Paris - FIFA vice-president Jack Warner has resigned from all his positions in international football, the world governing body confirmed on Monday.
Warner, the influential head of the Caribbean, North and Central American federation (CONCACAF), was suspended last month over claims he conspired with Asian football chief Mohamed bin Hammam to buy votes in an attempt to topple FIFA supremo Sepp Blatter in the presidential election earlier this month.
"As a consequence of Mr Warner's resignation, all ethics committee procedures against him have been closed and the presumption of innocence is maintained," said a FIFA statement.
The 68-year-old Jamaican and bin Hammam were alleged to have offered $40,000 cash gifts to the heads of CONCACAF's national associations at a Trinidad conference in return for their votes in the presidential election.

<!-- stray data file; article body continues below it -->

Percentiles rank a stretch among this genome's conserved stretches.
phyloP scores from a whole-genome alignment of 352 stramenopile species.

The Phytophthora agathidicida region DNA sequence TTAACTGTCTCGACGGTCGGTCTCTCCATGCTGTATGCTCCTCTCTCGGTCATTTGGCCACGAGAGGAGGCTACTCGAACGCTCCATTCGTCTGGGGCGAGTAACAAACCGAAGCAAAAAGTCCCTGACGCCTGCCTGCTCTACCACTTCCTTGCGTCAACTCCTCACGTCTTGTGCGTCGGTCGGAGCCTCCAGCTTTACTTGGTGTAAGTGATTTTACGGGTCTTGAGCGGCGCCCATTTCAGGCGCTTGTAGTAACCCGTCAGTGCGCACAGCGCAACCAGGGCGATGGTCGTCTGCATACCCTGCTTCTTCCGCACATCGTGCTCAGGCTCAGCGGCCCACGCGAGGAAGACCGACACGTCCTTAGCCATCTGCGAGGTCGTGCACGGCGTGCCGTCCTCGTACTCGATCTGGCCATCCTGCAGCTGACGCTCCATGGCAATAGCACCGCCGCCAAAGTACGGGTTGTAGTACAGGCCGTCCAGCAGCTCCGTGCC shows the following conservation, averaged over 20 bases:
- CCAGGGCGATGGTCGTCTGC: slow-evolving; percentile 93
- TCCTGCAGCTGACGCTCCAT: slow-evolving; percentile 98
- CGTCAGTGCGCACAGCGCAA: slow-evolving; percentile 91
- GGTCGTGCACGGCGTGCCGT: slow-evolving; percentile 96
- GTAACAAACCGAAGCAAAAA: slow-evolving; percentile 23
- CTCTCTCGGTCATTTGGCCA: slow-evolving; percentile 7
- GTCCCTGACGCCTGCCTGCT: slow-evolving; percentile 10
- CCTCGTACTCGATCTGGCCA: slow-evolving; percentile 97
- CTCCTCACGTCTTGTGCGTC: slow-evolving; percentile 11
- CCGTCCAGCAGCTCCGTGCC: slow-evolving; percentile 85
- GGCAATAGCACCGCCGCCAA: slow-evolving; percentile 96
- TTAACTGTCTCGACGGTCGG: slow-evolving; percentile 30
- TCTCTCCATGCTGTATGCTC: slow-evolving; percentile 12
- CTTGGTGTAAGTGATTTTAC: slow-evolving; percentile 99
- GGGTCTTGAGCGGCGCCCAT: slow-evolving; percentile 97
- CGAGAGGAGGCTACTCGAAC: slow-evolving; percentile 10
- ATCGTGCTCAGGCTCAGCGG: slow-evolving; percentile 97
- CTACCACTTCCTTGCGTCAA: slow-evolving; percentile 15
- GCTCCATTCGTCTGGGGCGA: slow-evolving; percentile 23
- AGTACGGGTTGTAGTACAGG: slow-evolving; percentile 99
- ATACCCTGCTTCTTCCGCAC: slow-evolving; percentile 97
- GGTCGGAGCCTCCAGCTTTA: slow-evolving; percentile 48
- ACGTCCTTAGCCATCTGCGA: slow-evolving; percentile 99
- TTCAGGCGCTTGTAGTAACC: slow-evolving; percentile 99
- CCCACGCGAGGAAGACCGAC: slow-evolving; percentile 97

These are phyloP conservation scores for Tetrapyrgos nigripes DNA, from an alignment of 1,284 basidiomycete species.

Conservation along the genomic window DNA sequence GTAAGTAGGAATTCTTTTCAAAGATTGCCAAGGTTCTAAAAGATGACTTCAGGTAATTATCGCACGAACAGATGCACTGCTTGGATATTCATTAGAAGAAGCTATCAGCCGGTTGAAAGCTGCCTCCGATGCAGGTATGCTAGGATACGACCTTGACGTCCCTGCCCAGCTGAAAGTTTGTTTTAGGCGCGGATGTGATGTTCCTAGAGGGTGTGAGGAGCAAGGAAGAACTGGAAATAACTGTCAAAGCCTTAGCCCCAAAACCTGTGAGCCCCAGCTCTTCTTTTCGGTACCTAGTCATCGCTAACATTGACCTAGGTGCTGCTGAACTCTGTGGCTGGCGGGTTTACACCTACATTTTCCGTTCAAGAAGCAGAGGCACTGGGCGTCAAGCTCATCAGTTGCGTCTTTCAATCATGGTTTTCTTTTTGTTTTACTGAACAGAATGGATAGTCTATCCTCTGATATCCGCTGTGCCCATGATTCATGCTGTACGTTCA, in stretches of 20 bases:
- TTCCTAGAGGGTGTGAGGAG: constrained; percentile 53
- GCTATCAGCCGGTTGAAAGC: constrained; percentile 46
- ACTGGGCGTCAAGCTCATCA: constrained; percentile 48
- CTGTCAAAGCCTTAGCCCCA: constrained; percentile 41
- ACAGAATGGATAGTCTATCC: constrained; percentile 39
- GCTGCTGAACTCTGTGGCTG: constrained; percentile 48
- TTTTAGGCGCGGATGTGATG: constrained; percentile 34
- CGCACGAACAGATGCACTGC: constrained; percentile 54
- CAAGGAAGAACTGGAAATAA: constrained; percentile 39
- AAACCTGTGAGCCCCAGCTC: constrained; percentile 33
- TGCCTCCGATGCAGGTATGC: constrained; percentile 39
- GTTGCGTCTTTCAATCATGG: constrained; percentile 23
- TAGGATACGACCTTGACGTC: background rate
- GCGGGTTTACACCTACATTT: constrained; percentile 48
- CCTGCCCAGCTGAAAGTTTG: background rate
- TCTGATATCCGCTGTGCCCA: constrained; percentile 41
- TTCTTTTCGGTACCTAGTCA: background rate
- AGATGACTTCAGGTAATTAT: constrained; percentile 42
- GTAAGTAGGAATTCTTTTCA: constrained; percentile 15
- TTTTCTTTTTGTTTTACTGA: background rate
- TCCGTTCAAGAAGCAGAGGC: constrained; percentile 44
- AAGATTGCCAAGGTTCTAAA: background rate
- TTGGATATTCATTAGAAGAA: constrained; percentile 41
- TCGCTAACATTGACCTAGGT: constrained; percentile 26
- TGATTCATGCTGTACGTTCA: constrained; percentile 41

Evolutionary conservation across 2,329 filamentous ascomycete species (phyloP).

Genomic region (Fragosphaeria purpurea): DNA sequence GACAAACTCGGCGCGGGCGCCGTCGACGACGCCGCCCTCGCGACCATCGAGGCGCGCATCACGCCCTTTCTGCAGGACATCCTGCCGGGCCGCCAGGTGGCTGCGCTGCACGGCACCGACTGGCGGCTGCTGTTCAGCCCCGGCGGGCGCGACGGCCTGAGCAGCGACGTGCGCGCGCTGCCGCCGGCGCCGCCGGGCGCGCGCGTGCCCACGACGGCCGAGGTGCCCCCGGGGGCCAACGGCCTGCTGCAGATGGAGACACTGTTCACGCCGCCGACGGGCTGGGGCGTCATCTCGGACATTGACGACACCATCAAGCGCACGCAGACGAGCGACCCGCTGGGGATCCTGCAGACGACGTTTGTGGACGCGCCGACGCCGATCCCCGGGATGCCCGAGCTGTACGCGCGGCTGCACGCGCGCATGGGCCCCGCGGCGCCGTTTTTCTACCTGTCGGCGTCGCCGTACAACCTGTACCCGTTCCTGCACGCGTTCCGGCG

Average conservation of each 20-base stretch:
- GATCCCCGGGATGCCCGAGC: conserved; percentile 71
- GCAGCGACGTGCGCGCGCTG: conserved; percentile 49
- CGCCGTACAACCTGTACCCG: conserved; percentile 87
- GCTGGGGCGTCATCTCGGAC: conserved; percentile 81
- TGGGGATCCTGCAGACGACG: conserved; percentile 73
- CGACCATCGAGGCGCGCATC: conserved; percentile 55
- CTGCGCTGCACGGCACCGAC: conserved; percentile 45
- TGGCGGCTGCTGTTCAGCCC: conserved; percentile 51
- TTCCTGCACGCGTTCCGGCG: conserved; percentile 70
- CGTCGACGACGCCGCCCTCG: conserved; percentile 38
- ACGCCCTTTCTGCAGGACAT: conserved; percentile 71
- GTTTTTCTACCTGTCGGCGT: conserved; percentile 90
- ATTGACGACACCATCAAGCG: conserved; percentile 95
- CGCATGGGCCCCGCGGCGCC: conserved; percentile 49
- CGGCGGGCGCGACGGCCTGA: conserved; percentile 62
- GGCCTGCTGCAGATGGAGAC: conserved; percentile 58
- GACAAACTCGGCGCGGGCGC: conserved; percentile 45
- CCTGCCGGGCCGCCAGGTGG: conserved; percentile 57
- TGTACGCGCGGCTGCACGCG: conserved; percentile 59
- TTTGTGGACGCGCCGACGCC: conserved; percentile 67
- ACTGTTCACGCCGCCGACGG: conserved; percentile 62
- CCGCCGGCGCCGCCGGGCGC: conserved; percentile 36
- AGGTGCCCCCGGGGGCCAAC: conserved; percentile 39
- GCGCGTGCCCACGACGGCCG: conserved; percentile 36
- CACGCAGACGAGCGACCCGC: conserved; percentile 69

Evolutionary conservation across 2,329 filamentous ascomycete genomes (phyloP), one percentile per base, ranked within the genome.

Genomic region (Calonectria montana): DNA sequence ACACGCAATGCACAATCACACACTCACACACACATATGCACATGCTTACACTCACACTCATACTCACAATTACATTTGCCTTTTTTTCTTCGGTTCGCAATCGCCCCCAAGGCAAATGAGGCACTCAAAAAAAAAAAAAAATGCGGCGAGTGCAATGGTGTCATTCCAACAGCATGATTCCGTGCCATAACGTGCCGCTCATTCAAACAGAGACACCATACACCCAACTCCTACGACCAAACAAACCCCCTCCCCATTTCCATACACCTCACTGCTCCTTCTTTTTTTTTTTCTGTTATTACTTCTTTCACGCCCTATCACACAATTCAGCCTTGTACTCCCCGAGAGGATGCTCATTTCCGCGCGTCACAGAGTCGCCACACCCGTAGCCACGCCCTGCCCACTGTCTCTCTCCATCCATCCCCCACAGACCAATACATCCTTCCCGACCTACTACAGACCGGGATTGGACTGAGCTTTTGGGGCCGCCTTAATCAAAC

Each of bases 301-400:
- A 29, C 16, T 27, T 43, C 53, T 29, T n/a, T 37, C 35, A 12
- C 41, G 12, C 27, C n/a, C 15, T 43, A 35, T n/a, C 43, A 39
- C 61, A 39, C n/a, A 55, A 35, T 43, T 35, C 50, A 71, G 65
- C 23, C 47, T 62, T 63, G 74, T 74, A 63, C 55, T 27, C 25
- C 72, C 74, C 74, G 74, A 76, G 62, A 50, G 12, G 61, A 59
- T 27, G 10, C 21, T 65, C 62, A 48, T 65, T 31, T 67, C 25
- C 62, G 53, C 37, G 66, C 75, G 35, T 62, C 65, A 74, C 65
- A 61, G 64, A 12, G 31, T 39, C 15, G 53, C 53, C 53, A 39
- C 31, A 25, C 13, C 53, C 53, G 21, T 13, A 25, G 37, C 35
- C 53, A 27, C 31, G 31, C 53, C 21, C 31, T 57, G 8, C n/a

"Jack A. Warner has informed FIFA about his resignation from his posts in international football," the FIFA statement said.
"FIFA regrets the turn of events that have led to Mr Warner's decision.
"His resignation has been accepted by world football's governing body, and his contribution to international football and to Caribbean football in particular and the CONCACAF confederation are appreciated and acknowledged."
Bin Hammam and Warner were targeted after Chuck Blazer, general secretary of CONCACAF, reported possible misdeeds during the May 10 and 11 conference in Trinidad.
The FIFA statement added: "Mr Warner is leaving FIFA by his own volition after nearly 30 years of service, having chosen to focus on his important work on behalf of the people and government of Trinidad and Tobago as a Cabinet Minister and as the Chairman of the United National Congress, the major party in his country's coalition government."